Jurisdictional Approaches to High Conservation Value Area Designation using Regulatory Instruments: An Indonesian Pilot Project

Michael Padmanaba*, Sean Sloan*, John D. Watts, Silvia Irawan, Janice Ser Huay Lee, Katryn N. Pasaribu, Cokorda Gde Wisnu Wiratama, Ellen Watson, Nadia Putri Utam

*Corresponding author for this work

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Agricultural expansion is the primary driver of tropical deforestation and ecological degradation. Certification schemes for sustainable agricultural supply chains, such that of the Roundtable on Sustainable Palm Oil (RSPO), seek to address this issue by identifying and protecting High Conservation Value (HCV) areas within concessions. Although RSPO certification of individual concessions has been beneficial, it has had limited efficacy in arresting systemic ecological degradation at larger scales. In response, certification at a regional, ‘jurisdictional’ scale concordant with local environmental regulation has been proposed as an alternative to conventional, piecemeal certification. Jurisdictional certification schemes require alignment with local legislation to ensure integration with governmental environmental and land-use planning; yet, questions of which legislation, and at which level of government, have remained unaddressed. Here, we report on a pilot jurisdictional RSPO certification scheme implemented by an Indonesian district, based on environmental carrying capacity assessments (ECCA) as legislated by the district government. Using the ECCA, we identified likely HCV areas across the district and considered their distributions with respect to three factors of feasible HCV management: (a) similarity with alternative HCV areas identified by a conventional HCV Screening method, (b) sensitivity to aspects of underlying legislation, and (c) scope for unilateral district-wide management. Likely HCV areas were generally similar between the ECCA and HCV Screening method, as each set spanned ∼90% of the district. However, higher-confidence HCV areas according to the ECCA were much less extensive, at 51% of the district, and uniquely extensive across oil-palm concessions. HCV area designation was highly sensitive to the legislated parameters of the ECCA, namely, the selection and estimation of key ecosystem services. Potentially, subtle variations to ECCA implementation, such as those proposed by agro-industrial lobbyists, would significantly affect jurisdictional HCV designations. Finally, some three-quarters of all HCV areas and higher-confidence HCV areas designated by the ECCA fell outside of the exclusive administrative authority of the district government, being confined to agricultural zones. In politically-decentralised Indonesia, jurisdictional HCV area management would therefore be narrowly confined to agricultural areas, or cooperation between district, provincial, and central governments would be essential to the protection of HCV areas generally across districts.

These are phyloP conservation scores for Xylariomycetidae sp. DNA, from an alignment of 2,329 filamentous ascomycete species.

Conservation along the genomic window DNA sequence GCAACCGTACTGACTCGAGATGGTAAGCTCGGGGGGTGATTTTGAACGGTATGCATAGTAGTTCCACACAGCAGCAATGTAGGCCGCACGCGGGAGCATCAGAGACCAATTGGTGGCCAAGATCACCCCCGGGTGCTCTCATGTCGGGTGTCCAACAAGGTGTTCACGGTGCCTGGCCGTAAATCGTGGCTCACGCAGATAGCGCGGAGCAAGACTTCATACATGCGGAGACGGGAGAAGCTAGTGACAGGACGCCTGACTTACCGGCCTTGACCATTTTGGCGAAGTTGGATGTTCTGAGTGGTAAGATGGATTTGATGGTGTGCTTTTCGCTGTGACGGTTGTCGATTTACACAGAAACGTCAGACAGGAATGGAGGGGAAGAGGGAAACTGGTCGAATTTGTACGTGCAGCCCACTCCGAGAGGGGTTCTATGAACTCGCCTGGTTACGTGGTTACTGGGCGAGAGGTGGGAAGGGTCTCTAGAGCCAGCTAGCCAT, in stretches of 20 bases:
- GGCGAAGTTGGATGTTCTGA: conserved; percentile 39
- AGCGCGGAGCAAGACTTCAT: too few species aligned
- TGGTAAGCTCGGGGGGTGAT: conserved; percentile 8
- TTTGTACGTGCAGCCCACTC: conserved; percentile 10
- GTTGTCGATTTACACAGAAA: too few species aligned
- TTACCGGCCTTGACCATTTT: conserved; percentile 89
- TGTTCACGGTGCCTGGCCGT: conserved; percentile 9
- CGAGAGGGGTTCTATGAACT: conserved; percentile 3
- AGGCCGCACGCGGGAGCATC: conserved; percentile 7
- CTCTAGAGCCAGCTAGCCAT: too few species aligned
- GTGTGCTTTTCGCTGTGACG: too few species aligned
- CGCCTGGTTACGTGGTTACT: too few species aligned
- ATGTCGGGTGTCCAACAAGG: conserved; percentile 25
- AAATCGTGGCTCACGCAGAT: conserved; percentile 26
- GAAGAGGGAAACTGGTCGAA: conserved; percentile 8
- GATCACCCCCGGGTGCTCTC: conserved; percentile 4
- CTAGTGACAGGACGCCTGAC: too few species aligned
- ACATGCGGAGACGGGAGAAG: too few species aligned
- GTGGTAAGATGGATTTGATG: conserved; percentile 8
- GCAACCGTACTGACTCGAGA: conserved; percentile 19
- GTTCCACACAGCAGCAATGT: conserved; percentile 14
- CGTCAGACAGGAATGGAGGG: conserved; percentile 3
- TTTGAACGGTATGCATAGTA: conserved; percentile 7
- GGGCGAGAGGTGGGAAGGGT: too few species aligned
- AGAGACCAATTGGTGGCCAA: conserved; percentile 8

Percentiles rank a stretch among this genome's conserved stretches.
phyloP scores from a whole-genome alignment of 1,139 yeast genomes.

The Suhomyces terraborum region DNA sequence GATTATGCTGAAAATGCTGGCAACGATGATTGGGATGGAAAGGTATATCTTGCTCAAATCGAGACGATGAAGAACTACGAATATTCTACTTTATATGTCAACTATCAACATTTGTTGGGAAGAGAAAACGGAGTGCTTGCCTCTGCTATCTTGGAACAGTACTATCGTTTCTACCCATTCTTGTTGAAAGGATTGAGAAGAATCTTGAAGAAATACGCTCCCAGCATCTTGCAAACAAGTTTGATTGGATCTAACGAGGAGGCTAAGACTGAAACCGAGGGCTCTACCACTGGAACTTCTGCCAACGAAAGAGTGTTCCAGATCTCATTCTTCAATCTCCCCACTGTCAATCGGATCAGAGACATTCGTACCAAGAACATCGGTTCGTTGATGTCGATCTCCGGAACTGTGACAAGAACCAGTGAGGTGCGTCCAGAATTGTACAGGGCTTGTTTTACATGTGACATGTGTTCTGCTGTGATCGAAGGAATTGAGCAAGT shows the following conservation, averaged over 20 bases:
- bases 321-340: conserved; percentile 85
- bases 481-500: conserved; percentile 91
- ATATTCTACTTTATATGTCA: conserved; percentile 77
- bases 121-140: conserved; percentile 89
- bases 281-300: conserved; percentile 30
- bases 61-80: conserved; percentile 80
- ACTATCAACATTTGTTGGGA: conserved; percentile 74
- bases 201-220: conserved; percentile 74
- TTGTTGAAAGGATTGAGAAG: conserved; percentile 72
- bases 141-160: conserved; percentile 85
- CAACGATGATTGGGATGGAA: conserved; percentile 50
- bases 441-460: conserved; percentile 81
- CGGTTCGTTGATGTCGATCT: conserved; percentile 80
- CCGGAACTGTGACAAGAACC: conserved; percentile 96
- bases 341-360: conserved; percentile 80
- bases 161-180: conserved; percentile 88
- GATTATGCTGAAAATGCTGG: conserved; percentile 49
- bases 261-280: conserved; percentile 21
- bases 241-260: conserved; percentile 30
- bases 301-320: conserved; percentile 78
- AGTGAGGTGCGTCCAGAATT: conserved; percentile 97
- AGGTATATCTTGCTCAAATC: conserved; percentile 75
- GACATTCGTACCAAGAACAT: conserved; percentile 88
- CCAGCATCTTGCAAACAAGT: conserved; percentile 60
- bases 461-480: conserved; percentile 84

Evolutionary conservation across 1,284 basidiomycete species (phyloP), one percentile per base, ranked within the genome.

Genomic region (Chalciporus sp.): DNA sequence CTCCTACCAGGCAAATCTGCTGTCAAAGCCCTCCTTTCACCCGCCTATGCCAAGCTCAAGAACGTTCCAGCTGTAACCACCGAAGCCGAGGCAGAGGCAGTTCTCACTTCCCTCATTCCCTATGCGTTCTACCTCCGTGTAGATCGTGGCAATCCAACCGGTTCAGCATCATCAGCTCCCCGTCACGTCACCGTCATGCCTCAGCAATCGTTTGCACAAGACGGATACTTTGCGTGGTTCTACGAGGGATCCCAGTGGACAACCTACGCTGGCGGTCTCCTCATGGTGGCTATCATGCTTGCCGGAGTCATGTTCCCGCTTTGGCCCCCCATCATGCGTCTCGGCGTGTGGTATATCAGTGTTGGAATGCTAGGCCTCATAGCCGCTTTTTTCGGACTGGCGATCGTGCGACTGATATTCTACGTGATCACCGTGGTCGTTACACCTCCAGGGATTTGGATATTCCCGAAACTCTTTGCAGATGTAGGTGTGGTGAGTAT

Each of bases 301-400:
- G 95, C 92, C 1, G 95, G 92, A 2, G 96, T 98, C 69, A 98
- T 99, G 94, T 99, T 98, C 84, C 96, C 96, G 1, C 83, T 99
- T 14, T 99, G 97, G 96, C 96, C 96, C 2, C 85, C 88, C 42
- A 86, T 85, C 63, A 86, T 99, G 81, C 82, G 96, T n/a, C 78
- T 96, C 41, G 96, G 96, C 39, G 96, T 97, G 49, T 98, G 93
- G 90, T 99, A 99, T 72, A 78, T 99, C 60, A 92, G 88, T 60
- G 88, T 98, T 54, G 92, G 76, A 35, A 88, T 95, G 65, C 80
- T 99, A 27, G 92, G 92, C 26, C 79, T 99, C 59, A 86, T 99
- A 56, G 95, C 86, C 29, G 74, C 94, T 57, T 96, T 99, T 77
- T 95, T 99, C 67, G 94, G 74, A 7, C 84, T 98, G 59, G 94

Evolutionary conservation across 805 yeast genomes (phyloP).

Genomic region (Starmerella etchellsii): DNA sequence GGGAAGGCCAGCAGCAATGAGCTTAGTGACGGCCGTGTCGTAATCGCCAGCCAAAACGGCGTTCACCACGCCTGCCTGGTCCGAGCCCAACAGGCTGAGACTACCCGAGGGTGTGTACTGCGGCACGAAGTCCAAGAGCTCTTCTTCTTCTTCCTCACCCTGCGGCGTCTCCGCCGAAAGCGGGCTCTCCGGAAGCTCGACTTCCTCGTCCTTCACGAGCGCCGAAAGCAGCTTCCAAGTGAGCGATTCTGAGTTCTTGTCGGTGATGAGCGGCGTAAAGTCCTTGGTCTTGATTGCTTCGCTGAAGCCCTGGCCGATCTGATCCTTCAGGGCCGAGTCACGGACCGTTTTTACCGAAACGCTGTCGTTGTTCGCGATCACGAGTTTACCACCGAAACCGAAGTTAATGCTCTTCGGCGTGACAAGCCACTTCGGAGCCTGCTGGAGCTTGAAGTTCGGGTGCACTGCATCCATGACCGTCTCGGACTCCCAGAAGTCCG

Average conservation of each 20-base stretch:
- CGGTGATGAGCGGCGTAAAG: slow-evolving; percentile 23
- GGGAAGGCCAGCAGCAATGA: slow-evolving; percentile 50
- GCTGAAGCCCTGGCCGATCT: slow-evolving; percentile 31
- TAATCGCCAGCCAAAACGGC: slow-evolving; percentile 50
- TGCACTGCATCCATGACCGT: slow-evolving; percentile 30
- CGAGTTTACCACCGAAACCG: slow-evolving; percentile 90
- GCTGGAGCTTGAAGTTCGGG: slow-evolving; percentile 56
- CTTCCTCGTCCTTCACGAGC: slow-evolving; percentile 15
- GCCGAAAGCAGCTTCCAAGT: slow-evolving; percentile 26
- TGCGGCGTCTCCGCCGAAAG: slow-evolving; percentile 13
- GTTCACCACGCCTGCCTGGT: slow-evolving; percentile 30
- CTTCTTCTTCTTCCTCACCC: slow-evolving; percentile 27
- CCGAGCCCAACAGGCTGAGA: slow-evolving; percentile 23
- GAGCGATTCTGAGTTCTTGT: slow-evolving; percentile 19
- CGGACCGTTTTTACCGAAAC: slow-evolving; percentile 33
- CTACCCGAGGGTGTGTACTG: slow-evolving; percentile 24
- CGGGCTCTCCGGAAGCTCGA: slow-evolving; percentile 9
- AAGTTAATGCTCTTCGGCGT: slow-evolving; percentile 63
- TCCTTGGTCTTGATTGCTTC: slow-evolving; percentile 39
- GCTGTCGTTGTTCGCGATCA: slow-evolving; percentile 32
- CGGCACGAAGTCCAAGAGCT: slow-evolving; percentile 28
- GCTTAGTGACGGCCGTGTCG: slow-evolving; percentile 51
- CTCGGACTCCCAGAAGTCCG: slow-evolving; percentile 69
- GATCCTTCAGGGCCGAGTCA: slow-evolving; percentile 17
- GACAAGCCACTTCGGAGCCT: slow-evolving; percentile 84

Original languageEnglish
Article number1226070
JournalFrontiers in Environmental Sciences
Number of pages17
Publication statusPublished - 12 Sept 2023


  • Environmental assessment
  • HCV screening
  • Sustainable oil palm
  • Jurisdiction
  • Ecosystem service

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